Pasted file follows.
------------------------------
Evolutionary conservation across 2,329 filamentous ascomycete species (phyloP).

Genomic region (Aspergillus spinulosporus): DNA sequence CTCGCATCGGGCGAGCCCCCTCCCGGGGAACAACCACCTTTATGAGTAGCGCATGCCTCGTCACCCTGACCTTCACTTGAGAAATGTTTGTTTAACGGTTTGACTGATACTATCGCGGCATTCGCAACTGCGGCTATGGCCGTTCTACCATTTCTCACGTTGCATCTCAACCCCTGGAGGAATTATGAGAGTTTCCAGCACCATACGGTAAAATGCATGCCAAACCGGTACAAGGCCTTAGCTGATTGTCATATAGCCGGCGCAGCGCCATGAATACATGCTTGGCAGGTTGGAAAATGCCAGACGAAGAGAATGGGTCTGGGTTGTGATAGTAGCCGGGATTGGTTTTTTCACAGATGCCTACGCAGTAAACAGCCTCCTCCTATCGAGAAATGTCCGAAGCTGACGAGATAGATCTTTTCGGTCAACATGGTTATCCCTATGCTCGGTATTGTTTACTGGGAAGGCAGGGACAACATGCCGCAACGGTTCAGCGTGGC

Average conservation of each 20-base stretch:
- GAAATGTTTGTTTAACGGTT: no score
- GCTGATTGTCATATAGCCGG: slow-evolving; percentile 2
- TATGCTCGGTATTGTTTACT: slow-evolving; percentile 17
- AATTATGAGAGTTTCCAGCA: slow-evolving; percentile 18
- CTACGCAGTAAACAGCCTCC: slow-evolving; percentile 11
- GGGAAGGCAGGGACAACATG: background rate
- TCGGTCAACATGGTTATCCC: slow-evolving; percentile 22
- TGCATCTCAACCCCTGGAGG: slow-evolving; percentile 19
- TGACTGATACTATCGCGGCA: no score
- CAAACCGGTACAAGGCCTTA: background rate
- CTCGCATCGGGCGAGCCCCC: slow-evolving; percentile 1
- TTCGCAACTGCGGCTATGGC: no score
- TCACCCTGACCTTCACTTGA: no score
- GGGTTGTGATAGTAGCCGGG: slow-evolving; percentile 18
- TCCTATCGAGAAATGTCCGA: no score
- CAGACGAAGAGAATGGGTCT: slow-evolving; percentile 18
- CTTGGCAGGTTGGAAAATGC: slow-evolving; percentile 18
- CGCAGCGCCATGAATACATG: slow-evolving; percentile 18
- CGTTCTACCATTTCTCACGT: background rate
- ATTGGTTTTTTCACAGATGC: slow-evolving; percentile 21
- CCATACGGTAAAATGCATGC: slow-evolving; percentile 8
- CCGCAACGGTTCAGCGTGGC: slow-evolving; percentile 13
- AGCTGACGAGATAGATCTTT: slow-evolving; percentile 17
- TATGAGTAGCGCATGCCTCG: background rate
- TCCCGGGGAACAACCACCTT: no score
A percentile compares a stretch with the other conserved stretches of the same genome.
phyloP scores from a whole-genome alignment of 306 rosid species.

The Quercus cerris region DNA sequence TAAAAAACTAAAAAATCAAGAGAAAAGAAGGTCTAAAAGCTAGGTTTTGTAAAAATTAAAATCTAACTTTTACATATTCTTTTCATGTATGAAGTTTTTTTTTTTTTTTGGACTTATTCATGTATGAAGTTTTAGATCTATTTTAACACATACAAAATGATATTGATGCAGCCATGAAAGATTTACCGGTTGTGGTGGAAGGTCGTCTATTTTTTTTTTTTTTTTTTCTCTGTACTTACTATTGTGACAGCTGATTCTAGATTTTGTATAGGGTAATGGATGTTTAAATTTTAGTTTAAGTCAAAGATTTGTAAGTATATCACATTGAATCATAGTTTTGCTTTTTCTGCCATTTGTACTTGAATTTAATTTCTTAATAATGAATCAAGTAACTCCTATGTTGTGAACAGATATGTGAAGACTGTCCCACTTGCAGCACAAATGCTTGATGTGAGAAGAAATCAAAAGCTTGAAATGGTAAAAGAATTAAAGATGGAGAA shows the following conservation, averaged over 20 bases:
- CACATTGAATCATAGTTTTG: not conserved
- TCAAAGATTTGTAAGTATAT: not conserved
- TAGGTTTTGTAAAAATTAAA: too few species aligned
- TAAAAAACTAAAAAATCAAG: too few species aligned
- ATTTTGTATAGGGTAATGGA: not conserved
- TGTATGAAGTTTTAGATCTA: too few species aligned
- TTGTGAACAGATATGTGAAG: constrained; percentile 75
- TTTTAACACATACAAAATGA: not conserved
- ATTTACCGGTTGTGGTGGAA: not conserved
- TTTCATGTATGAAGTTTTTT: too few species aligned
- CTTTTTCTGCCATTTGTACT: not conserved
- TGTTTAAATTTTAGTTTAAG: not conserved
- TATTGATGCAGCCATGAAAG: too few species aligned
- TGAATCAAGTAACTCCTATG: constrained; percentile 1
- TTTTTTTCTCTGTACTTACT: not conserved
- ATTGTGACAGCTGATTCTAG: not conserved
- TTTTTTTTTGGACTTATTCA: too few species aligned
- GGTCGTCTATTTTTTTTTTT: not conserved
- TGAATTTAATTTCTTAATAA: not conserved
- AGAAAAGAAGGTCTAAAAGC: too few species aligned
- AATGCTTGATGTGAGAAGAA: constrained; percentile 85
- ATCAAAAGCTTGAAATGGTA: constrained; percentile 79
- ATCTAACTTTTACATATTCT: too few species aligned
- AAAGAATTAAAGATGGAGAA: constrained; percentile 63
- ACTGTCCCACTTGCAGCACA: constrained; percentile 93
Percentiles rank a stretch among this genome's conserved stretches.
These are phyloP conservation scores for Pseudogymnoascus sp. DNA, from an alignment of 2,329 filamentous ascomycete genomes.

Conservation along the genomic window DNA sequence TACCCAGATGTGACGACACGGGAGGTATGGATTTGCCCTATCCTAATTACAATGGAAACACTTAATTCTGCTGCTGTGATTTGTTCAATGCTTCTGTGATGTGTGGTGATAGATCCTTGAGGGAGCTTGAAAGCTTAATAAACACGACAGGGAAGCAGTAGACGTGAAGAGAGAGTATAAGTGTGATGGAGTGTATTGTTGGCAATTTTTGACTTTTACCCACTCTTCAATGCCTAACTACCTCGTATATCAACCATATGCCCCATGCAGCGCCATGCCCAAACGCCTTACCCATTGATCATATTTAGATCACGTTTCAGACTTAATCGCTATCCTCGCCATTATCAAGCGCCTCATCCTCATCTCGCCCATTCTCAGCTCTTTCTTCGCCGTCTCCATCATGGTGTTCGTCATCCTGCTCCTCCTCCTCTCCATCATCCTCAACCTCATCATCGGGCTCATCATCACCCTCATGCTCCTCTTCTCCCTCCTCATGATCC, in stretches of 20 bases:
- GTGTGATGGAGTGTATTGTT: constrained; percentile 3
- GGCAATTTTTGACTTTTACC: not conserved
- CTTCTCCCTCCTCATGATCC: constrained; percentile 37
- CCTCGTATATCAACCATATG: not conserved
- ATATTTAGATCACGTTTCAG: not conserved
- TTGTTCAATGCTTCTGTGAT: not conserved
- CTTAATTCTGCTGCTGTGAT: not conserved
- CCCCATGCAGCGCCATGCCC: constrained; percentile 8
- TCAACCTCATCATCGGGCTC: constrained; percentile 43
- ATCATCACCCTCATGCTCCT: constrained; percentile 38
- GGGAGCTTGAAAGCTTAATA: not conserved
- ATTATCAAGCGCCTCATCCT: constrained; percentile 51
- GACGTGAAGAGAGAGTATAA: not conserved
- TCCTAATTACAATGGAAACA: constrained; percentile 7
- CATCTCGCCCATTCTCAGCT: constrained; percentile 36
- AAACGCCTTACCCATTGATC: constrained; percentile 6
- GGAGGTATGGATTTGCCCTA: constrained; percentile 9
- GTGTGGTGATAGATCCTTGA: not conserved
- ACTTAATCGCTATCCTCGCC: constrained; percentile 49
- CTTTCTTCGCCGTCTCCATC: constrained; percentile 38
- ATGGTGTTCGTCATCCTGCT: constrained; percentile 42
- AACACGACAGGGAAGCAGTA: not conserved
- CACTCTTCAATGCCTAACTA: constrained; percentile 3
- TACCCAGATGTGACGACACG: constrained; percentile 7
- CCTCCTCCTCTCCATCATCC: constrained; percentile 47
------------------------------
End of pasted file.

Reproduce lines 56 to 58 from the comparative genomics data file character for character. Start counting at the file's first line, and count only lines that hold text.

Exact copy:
- ACTGTCCCACTTGCAGCACA: constrained; percentile 93
Percentiles rank a stretch among this genome's conserved stretches.
These are phyloP conservation scores for Pseudogymnoascus sp. DNA, from an alignment of 2,329 filamentous ascomycete genomes.